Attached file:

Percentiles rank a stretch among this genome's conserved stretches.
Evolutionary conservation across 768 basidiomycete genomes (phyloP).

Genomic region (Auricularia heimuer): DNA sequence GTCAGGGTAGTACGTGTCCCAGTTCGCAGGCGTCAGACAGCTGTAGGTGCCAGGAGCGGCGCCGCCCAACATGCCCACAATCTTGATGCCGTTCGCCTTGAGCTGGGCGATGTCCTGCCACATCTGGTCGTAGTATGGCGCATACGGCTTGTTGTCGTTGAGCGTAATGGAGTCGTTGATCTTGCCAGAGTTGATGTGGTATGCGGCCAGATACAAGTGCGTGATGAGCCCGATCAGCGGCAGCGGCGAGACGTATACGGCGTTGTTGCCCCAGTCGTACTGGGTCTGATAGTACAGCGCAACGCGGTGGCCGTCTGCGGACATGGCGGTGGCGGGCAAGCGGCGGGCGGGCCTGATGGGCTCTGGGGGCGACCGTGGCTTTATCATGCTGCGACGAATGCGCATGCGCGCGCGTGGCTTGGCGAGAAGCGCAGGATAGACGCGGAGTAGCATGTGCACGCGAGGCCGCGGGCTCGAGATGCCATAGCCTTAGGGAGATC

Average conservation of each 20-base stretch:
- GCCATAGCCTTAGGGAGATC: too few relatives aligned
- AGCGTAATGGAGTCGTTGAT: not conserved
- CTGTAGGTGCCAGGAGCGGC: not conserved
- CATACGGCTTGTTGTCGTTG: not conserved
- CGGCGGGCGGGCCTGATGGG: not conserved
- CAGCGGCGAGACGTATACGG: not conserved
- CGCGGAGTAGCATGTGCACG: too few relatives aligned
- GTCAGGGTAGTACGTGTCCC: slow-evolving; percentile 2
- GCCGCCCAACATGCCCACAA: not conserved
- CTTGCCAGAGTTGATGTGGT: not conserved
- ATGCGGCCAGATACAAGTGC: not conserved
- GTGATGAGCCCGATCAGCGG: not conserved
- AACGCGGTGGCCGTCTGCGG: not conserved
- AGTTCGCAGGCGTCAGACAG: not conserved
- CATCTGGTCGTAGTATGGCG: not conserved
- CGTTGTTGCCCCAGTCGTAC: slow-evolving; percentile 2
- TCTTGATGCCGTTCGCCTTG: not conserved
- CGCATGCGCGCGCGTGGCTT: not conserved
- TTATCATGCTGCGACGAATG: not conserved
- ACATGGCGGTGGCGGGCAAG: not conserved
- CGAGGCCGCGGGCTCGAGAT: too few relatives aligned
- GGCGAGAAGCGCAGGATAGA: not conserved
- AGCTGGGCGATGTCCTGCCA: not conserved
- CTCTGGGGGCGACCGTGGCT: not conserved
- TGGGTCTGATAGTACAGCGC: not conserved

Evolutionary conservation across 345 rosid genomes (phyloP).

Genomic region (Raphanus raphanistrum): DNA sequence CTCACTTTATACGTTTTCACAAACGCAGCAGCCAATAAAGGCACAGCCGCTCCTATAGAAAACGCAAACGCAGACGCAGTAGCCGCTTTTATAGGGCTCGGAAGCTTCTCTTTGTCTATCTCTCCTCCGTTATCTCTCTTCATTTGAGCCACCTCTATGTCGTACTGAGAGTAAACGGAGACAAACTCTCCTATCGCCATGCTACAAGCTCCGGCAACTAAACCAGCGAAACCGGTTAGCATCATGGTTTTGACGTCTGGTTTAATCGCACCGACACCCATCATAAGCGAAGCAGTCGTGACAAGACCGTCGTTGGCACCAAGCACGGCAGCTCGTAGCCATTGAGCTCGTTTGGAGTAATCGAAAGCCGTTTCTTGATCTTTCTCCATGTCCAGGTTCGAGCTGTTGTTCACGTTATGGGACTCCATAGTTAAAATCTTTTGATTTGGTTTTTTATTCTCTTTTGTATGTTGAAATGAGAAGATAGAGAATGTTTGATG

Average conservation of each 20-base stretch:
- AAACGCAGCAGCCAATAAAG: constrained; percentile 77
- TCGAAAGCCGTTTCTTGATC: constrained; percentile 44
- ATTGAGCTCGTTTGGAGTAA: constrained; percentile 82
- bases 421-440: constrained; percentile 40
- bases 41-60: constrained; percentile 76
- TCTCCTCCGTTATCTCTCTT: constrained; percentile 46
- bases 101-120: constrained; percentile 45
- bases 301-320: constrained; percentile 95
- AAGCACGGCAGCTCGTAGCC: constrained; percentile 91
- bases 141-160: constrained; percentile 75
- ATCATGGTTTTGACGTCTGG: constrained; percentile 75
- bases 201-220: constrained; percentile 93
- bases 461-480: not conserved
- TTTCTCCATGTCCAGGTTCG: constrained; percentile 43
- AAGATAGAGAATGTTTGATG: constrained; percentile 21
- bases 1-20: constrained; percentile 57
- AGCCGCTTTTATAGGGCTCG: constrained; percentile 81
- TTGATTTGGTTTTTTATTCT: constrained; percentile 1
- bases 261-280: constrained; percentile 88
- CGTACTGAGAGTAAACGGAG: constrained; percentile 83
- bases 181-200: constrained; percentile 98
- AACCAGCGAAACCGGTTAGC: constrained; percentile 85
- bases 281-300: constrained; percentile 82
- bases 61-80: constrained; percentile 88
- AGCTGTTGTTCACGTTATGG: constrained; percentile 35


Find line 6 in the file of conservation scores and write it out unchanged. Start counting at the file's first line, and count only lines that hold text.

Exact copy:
- AGCGTAATGGAGTCGTTGAT: not conserved